Also – you will spend a lot of time working so I really think it’s imperative that you work on something you’re passionate about.
Can you tell me more about your Civil Engineering volunteer work?
The most current thing I’ve worked on, with Skanska’s support, was in The Democratic Republic of the Congo for about 15 days. I was working with HEAL Africa to help them build an extension on the hospital. This hospital basically focuses on victims of rape and abuse, as well as treating victims of warfare. And it was great to have Skanksa’s support. Before going and after going [to the Congo] I was heavily involved with the drawings, organizing the materials, and making sure they were on budget.
That was… an amazing experience.
Background provided before the interview:
“Rebecca served as the lead engineer on the project, utilizing her career expertise (10 years with Skanska) to contribute to the hospital’s expansion and the community infrastructure. Her main focus was providing project management and superintendent assistance for the construction of the new three-story hospital building expansion, and she worked alongside the director of HEAL Africa USA and the Congolese engineer/ builder, helping with the layout and build of the building – which in a foreign, third-world country, was no easy task.”
For me, personally, volunteering has always been a big part of my life. During Hurricane Katrina’s clean up I went down there for a couple weeks. I’ve spent a lot of time in Honduras volunteering. And in Mexico I’ve built homes. But I’ve always done it with some other affiliation, it has been [to this point] a personal initiative. Now that I’ve been able to obtain the support of Skanska that has been a big help. Right now I’m working on trying to get Skanska to do weekend [volunteering] events.
Recently I’ve been working with a lot of the guys I went to engineering school with – we all played soccer together [at school]. So we have gotten together, formed a nonprofit, and built an indoor soccer stadium in Texas that helps underprivileged children. It’s called “Golazo”.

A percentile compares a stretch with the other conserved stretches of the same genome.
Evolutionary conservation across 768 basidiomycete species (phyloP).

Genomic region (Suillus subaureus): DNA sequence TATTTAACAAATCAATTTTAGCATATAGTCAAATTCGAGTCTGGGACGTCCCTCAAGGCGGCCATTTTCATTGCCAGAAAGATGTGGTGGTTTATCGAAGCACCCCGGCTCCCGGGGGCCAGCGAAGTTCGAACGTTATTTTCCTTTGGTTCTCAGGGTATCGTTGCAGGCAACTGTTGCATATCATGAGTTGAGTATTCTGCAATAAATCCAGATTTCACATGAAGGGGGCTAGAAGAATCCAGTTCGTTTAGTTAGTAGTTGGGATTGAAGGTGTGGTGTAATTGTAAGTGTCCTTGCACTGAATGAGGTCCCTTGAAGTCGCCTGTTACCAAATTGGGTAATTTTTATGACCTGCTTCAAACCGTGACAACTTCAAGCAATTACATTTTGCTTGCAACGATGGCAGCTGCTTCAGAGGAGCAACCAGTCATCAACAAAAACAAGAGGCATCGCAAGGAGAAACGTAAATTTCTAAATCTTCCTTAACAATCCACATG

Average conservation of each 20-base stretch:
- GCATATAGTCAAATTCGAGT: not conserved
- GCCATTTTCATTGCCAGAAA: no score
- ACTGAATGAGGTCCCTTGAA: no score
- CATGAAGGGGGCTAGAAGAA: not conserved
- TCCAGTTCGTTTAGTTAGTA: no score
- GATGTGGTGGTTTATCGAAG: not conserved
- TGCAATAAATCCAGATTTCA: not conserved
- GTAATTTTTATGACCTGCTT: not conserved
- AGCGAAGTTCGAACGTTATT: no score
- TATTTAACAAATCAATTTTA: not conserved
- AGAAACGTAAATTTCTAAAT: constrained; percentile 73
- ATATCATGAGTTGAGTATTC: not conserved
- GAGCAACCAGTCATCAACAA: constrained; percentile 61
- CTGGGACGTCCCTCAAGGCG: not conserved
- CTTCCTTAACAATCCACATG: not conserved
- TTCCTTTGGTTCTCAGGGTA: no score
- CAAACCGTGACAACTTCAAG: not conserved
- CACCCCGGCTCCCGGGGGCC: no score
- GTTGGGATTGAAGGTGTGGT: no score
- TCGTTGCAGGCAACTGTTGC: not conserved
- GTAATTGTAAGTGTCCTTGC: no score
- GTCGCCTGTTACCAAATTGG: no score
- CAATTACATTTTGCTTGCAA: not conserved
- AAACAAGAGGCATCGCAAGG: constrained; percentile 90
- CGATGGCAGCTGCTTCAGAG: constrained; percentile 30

From Golazo’s about page:
“Golazo provides children, adults, amateurs and professional soccer players with year-round world-class facilities, training and play, including seasonal league and tournament play in order to build skill levels, provide healthy competition and give guidance that will enhance individual character as well as skills in an air conditioned, clean and fun environment.
Golazo has a full staff of professional coaches providing the highest levels of service for a total soccer experience. What you will find at Golazo is any training, any practice, any competition and any soccer-related event available to anyone in some shape or form at Golazo Soccer. Our goal is to cultivate the RGV soccer talent at all levels and provide a fun, safe and secure way for youth and adults to enhance their skills and opportunities for their and the community’s long-term benefit.”
The people you’re going to school with now will be a part of your life and their engineering knowledge and friendship may be helpful in the future. It’s important to remember that.
I’ve done a lot of volunteer work in my life and been in third world countries and it’s hard, difficult, to feel helpless or watch others feel helpless.
One of the key components of civil engineering, for me, is the tangible difference… even when it’s working on the Brooklyn bridge… it is the lifeline of the city. That tangible impact is really important to me.
I think it’s important to utilize your skill sets in a way that makes a tangible difference in the world.
All images used in this article courtesy of Rebecca Clark.
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Education Required: Bachelor’s degree in civil engineering, PE certification (preferred).
Salary Range: $62,000 – $200,000 for the category “Civil Engineer, Bridge” in New York City or Boston, with $98,382 as the median salary. (According to Payscale.com)
Work Schedule: Project-based. Regular hours with expectation of working overtime when a project demands it.
Industries: Civil Engineering